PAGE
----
the socket is equipped with two jaws for receiving a termination pusher, these two jaws being arranged so that, in their movement of closure, they grip the rear of the pusher, shaped accordingly, and progressively bring it closer, by the lever effect, to its position of complete plug-in on the rear of the socket.
The termination pusher presents a totally symmetrical shape, allowing it to receive these strands of line either from one side or the other and parallel to the common plane of the free end branches of the two jaws when they are in the state of closure.
The invention will be more readily understood on reading the following description with reference to the accompanying drawings, in which:
FIG. 1 shows a perspective view of a conventional modular jack.
FIG. 2 is a view in perspective of the rear of the socket, jaws open and termination pusher separate but already equipped with the strands of line of the input cable.
FIG. 3 is a longitudinal section of the termination pusher of FIG. 2, showing the positioning of a strand of line.
FIG. 4 is a view in the direction F of FIG. 3.
FIG. 5 is a view in perspective, with the jaws in the process of closing on the rear of the termination pusher.
FIG. 6 is a plan view corresponding to the position of FIG. 5.
FIGS. 7 and 8 are views respectively similar to FIGS. 5 and 6, with the jaws totally closed and therefore the termination pusher at the end of stroke.
FIG. 9 is a partial longitudinal section of the socket with the jaws in position of complete closure, according to FIG. 7.
Referring again to the drawings, and now to all of FIGS. 2 to 4, the rear part of this telephone or computer-related socket is conventionally equipped with two parallel rows, each of four insulation displacement contacts 7, also known in internationally adopted language as I.D.C.'s.
As illustrated, these eight I.D.C.'s 7 are all flat and oriented in the same direction, parallel to the axis of the socket and towards the rear thereof. Each of these I.D.C.'s 7 is intended to receive one of the strands of a four-pair cable 8 which is to be connected to this socket. In the case of the Figure shown here, this cable 8 arrives from below, in a bracket (not shown). Reference 9 designates its conventional earth wire, or drain.
Reference 10 designates a termination pusher which can be separated from the socket and intended to receive all the strands 11 of cable 8 before this pusher is plugged on the rear of the socket, in that case driving each strand 11 in the respective insulation displacement slot of the I.D.C. 7 associated therewith. This termination pusher is very particular, in that it is totally symmetrical with respect to its median transverse plane Y (see FIG. 3), with the result that each of the strands 11 can all be introduced equally well from above or from below;.
Each strand 11 is introduced in an individual receiving through tubing 13 which passes through the pusher 10 at right angles to the plane Y, then is bent at right angles into a longitudinal receiving tubing 12 which is parallel to plane Y; this configuration being totally symmetrical with respect to plane Y. Thus, the strands 11 may be introduced in the same way from above, as indicated in broken lines in FIG. 3.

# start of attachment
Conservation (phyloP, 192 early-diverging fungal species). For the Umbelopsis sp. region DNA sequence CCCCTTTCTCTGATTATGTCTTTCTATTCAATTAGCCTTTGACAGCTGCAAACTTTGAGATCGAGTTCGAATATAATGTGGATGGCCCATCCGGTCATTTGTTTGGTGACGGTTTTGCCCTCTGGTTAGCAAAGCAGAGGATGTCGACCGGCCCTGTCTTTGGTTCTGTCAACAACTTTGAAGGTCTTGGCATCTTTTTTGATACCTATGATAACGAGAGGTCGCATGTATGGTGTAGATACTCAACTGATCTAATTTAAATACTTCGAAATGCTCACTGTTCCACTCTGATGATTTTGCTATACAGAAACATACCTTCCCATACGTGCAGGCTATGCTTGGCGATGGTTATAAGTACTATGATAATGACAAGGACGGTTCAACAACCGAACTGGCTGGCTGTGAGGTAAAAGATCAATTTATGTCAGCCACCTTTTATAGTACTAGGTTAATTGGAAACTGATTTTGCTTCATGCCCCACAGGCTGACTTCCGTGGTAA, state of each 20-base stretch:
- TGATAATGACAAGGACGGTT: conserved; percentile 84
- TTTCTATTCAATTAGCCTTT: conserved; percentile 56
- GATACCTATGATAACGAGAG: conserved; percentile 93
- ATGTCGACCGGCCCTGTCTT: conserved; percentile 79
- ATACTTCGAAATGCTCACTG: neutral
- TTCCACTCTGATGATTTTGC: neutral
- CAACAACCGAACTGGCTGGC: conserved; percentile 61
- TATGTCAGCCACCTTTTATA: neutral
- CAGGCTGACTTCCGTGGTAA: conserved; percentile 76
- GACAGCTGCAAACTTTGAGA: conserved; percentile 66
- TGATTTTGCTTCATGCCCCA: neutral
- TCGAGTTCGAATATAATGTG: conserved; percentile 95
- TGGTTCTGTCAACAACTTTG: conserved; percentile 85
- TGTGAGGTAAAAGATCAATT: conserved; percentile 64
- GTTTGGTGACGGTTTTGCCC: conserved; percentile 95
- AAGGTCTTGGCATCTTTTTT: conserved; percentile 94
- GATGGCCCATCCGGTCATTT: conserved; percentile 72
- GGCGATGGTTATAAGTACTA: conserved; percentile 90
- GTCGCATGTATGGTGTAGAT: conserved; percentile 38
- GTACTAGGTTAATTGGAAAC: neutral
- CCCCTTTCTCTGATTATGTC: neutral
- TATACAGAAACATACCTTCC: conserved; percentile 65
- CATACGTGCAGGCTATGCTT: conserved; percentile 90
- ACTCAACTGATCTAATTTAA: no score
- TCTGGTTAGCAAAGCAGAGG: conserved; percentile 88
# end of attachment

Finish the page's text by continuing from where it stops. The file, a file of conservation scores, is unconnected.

The pusher 10 presents an open mouth 14, at the bottom of which the eight strands 11 are visible. This front mouth 14 is intended to be plugged on a complementary male part 15 (FIG. 2) located to the rear of the socket, and which bears the eight I.D.C.'s 7.
Transverse tubings 16 are provided, at the bottom of mouth 14 and to the rear of the through tubing 13, to receive the free ends of the I.D.C.'s, while the strands 11 are driven by force in their respective receiving insulation displacement slots.
The socket comprises two L-jaws 17 and 18 which, on closing on each other, are intended to grip the rear of the pusher 10 which presents receiving shapes 19 and 20 respectively, adapted thereto, provided to cooperate with these jaws in order, by a powerful lever effect which will be shown hereinafter, to plug the pusher 10 by force on its receiving part 15, and therefore to effect connection of the strands 11 on their respective I.C.D.'s 7.
FIGS. 5 and 6 show the two jaws 17, 18 in the process of closing. By their end branches 17A and 18A, they push on the respective adapted shapes 19 and 20 of the rear of the pusher 10. To that end, it suffices to press laterally on these branches between the thumb and index finger of one hand.
At the end of stroke, the termination pusher is totally plugged in and the strands 11 are all introduced in their respective I.D.C.'s 7, as shown in FIGS. 7 to 9, the connection in that case being effected.
It should be noted that the through tubes 13 for receiving the strands of line 11 are located in a plane X which is parallel to the common plane Z of the free end branches (17A, 18A) of the two jaws 17, 18, when the latter are in the state of closure according to FIG. 9.
As shown in FIG. 9, each I.D.C. 7 is conventionally connected, in the body of the socket, to a respective elastic contact 21 of the open mouth 22 of the modular-Jack socket.
The socket described makes it possible to receive, without bending the strands 11, a cable 8 arriving from either below and from above. It may also receive, without problem, a cable 8 arriving either laterally or from the rear, but in that case the strands 11 will have to be bent at right angles, which is acceptable as mentioned hereinabove.
The invention is not limited to the embodiment which has just been described. For example, each jaw 17, 18 might comprise one end branch 17A, 18A instead of two, as appears in the Figures. This socket might also be constructed to receive a number of telephone or computer lines different from four.